Christian Science is a set of beliefs and practices belonging to the metaphysical family of new religious movements. It was developed in 19th-century New England by Mary Baker Eddy, who argued in her 1875 book Science and Health that sickness is an illusion that can be corrected by prayer alone. The book became Christian Science's central text, along with the Bible, and by 2001 had sold over nine million copies.
She began her acting career after being introduced to a casting agent from Metro-Goldwyn-Mayer (MGM). After a successful screen test, she was signed by the studio and made her screen debut in the 1933 film The Stranger's Return, opposite Lionel Barrymore.
Though signed by MGM, Hervey was loaned out by the studio and appeared in several films including United Artists' The Count of Monte Cristo (1934) and With Words and Music , released by Grand National Films Inc..In 1934, she was cast as the murderess, Myra, in the thriller Rendezvous at Midnight , but was replaced by Irene Ware.
In 1936, Hervey left MGM and signed with Universal Pictures.While at Universal, Hervey appeared in The League of Frightened Men (1937) and Destry Rides Again (1939) with Marlene Dietrich and James Stewart. She also intermittently freelanced at other studios, appearing in such films as Grand National Pictures' The Girl Said No (1937), a musical comedy featuring music by Gilbert and Sullivan.
At Universal from 1940 to 1943, Hervey had the lead in 11 B pictures, one A ( The Boys from Syracuse ) and one serial ( Gang Busters ).
In 1943, Hervey was seriously injured in a car accident and was forced to retire from acting for five years.Though she did briefly return to acting for the stage play No Way Out, where she played Dr. Enid Karley, in 1944.
Hervey returned to acting in 1948 with the film Mickey , followed by Mr. Peabody and the Mermaid . By the early 1950s, she began appearing in the new medium of the era; television. Throughout the 1950s and early 1960s, Hervey appeared in several television series, including the crime dramas Richard Diamond, Private Detective , Peter Gunn , and Hawaiian Eye . She also made three guest appearances on Perry Mason : in 1958 she played Helen Bartlett in "The Case of the Black-Eyed Blonde"; in 1961 she played Grace Davies in "The Case of the Jealous Journalist", and in 1963 she played Jill Garson in "The Case of the Lawful Lazarus". She returned to theater with a role opposite Hans Conried in Take Her, She's Mine, a comedy written by Henry and Phoebe Ephron, which had regional performances in Massachusetts and Connecticut in the summer of 1963.A reviewer from a local publication noted that Hervey "registers effectively" in her role. In 1965, she landed a regular role on The Young Marrieds , followed by a stint on the short-lived Anne Francis series Honey West as the titular character's Aunt Meg.
In 1969, Hervey was nominated for an Emmy Award For Outstanding Single Performance by an Actress in a Supporting Role for her appearance on My Three Sons .After her roles as Mrs. Durant in the comedy Cactus Flower and as Madge in the 1971 thriller film Play Misty for Me with Clint Eastwood, Hervey retired from acting. She took a job working at a travel agency in Sherman Oaks, California and briefly returned to acting in 1978 with a role in Charlie's Angels . In 1981, she made her last on-screen appearance in the television film Goliath Awaits, which centers on a community of survivors from a World War II shipwreck who have survived decades living underwater.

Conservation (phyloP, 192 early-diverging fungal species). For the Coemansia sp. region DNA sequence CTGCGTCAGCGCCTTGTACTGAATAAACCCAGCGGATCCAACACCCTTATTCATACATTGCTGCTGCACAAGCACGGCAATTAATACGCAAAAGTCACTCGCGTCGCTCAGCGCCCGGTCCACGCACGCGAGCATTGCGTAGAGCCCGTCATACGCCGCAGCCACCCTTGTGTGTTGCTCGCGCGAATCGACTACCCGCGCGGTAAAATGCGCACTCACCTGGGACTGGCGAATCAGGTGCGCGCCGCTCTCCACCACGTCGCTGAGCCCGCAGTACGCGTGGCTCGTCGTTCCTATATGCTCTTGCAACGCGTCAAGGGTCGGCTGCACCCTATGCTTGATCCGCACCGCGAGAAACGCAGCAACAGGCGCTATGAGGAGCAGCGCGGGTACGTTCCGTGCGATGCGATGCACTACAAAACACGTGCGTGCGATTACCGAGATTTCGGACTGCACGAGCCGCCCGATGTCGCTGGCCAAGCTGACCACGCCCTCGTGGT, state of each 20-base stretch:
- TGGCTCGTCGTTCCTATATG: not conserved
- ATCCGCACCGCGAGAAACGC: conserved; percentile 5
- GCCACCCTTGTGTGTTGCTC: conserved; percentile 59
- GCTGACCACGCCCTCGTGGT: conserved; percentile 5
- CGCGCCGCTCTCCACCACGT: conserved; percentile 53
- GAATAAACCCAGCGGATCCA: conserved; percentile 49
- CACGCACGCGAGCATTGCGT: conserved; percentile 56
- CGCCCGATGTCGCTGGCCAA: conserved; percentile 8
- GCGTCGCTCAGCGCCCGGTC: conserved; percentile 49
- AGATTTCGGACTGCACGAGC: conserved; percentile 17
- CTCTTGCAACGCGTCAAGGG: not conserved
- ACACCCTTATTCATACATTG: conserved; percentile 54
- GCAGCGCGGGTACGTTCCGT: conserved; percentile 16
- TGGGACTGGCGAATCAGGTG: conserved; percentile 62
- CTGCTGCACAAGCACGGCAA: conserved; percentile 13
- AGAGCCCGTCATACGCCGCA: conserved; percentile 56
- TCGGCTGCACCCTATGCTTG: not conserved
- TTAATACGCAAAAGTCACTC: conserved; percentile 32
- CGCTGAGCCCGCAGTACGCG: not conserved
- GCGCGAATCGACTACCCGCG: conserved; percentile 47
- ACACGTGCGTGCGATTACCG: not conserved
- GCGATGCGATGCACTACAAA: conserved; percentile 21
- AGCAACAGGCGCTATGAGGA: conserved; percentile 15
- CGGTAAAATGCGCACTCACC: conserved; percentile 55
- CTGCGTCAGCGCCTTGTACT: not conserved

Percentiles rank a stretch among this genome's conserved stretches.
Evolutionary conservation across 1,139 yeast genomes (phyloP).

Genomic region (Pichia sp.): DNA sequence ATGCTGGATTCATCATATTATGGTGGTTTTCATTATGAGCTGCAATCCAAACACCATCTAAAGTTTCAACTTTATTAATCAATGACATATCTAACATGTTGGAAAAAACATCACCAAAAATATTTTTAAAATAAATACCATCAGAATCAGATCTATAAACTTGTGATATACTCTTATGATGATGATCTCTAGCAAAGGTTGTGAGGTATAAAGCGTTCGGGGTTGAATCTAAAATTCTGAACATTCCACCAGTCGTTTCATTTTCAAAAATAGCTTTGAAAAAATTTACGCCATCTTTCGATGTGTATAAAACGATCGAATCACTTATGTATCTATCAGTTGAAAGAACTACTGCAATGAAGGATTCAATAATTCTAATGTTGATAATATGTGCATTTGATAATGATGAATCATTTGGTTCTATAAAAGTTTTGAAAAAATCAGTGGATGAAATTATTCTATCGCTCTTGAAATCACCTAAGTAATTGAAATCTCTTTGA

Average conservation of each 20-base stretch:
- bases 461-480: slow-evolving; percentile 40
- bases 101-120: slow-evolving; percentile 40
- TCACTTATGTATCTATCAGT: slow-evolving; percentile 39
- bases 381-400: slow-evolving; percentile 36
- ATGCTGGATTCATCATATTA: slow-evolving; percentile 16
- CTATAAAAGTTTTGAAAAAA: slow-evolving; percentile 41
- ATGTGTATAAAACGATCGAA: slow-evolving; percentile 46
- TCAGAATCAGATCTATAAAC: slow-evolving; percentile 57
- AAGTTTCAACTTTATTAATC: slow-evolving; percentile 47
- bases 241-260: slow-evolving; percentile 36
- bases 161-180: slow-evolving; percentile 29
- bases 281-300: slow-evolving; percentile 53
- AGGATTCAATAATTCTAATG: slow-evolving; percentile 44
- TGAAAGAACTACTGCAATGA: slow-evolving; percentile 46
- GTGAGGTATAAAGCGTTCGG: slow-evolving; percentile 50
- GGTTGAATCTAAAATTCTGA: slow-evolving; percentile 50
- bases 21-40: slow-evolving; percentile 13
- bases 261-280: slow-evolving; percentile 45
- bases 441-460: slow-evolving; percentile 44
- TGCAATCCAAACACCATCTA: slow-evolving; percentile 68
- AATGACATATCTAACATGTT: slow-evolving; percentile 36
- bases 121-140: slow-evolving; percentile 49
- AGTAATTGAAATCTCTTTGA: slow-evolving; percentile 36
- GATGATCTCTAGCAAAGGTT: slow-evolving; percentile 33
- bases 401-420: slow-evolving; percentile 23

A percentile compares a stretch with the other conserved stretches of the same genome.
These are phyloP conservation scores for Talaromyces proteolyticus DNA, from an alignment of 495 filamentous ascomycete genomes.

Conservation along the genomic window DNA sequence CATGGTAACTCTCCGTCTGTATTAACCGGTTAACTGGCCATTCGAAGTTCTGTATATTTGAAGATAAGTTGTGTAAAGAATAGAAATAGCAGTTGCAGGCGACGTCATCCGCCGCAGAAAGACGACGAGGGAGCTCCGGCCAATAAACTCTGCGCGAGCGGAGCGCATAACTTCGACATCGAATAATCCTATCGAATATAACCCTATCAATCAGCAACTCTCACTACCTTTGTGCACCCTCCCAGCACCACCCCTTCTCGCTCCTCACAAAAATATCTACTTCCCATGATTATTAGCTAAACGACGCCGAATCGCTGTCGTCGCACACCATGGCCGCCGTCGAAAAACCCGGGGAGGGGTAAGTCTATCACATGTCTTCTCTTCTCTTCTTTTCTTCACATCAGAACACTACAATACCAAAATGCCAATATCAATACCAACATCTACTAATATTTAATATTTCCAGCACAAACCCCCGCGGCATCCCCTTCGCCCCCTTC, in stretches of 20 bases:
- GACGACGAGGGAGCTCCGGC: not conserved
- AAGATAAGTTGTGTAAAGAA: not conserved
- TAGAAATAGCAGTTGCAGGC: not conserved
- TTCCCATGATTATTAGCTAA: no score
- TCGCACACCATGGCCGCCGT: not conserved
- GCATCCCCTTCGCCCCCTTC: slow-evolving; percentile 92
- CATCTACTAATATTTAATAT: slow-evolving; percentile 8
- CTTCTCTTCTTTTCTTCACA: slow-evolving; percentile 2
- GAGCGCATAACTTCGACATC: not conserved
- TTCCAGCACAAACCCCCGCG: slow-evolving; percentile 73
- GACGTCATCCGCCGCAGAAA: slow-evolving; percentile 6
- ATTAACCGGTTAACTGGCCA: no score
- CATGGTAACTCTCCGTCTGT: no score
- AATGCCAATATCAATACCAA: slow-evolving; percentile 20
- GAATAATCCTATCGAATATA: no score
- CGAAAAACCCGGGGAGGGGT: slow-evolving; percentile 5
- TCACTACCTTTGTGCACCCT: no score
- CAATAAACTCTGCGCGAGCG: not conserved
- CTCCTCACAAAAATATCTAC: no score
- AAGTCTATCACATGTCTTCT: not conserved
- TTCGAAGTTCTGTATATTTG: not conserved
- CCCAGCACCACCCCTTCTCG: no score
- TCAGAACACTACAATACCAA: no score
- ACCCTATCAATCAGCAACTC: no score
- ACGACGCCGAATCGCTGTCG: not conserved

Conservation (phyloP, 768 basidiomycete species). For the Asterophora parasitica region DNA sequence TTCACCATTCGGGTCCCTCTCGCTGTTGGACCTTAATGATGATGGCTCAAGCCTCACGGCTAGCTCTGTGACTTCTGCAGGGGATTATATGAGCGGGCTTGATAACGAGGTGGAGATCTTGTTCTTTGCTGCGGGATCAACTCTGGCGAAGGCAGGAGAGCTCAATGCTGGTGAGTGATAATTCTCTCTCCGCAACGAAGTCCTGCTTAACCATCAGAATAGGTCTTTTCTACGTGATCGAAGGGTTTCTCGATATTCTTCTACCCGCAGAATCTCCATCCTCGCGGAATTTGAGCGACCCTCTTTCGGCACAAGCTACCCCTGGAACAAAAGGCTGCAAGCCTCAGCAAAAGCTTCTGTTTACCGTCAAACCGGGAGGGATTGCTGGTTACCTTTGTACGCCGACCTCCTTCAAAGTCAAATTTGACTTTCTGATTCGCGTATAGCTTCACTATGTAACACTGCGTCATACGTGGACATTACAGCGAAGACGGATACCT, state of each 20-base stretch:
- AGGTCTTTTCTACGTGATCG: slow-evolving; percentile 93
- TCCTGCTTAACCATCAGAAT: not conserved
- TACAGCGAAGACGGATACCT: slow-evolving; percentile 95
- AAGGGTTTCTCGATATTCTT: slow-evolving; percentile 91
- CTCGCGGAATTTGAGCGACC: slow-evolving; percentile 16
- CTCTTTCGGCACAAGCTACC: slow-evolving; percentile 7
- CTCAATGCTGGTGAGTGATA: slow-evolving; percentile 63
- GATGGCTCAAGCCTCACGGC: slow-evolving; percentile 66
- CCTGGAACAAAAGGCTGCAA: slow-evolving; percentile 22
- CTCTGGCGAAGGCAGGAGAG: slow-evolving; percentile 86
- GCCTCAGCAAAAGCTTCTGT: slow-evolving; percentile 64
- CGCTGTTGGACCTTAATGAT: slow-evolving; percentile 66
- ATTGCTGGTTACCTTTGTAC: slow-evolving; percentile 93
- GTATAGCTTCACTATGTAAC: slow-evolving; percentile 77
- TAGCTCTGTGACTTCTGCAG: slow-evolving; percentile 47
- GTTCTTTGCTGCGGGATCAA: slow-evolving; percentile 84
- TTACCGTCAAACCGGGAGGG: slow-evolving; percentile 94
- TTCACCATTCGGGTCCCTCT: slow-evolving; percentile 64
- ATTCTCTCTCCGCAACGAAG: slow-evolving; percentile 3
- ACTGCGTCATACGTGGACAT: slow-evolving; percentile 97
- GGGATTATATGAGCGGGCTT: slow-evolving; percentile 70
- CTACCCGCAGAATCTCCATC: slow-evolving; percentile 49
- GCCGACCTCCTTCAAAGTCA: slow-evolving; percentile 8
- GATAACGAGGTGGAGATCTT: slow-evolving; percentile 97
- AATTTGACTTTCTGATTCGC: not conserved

As a teenager, Hervey married her first husband William Fenderson in 1929 and had a daughter, Gail, before they divorced.She was romantically linked, and subsequently engaged to, Robert Taylor during the mid 1930s. In 1936, she met and married actor Allan Jones. The couple had a son, singer Jack Jones, before divorcing in 1957.
On December 20, 1998 at the age of 89, Hervey died of heart failureat the Motion Picture & Television Country House and Hospital in Woodland Hills, Los Angeles. She was later cremated and her ashes returned to her surviving daughter.
For her contribution to the motion picture industry, Hervey has a star on the Hollywood Walk of Fame at 6336 Hollywood Boulevard.
|1933||The Stranger's Return||Nettie Crane|
|1933||Turn Back the Clock||Uncredited|
|1933||The Women in His Life||Doris Worthing|
|1934||Three on a Honeymoon||Millicent Wells|
|1934||Hollywood Party||Show Girl||Uncredited|
|1934||Let's Try Again||Marge Phelps|
|1934||The Count of Monte Cristo||Valentine de Villefort|
|1934||The Dude Ranger||Anne Hepburn|
|1935||The Winning Ticket||Mary Tomasello|
|1935||Motive for Revenge||Muriel Webster King|
|1935||Honeymoon Limited||Judy Randall|
|1935||Hard Rock Harrigan||'Andy' Anderson|
|1935||His Night Out||Peggy Taylor|
|1935||Charlie Chan in Shanghai||Diana Woodland|
|1935||A Thrill for Thelma||Thelma Black||Short film; uncredited|
|1935||White Lies||Mary Mallory|
|1936||Three Godfathers||Molly||Also known as: Miracle in the Sand|
|1936||Absolute Quiet||Laura Tait|
|1936||Along Came Love||Emmy Grant|
|1937||Woman in Distress||Irene Donovan|
|1937||The League of Frightened Men||Evelyn Hibbard|
|1937||The Girl Said No||Pearl Proctor / Peep-Bo|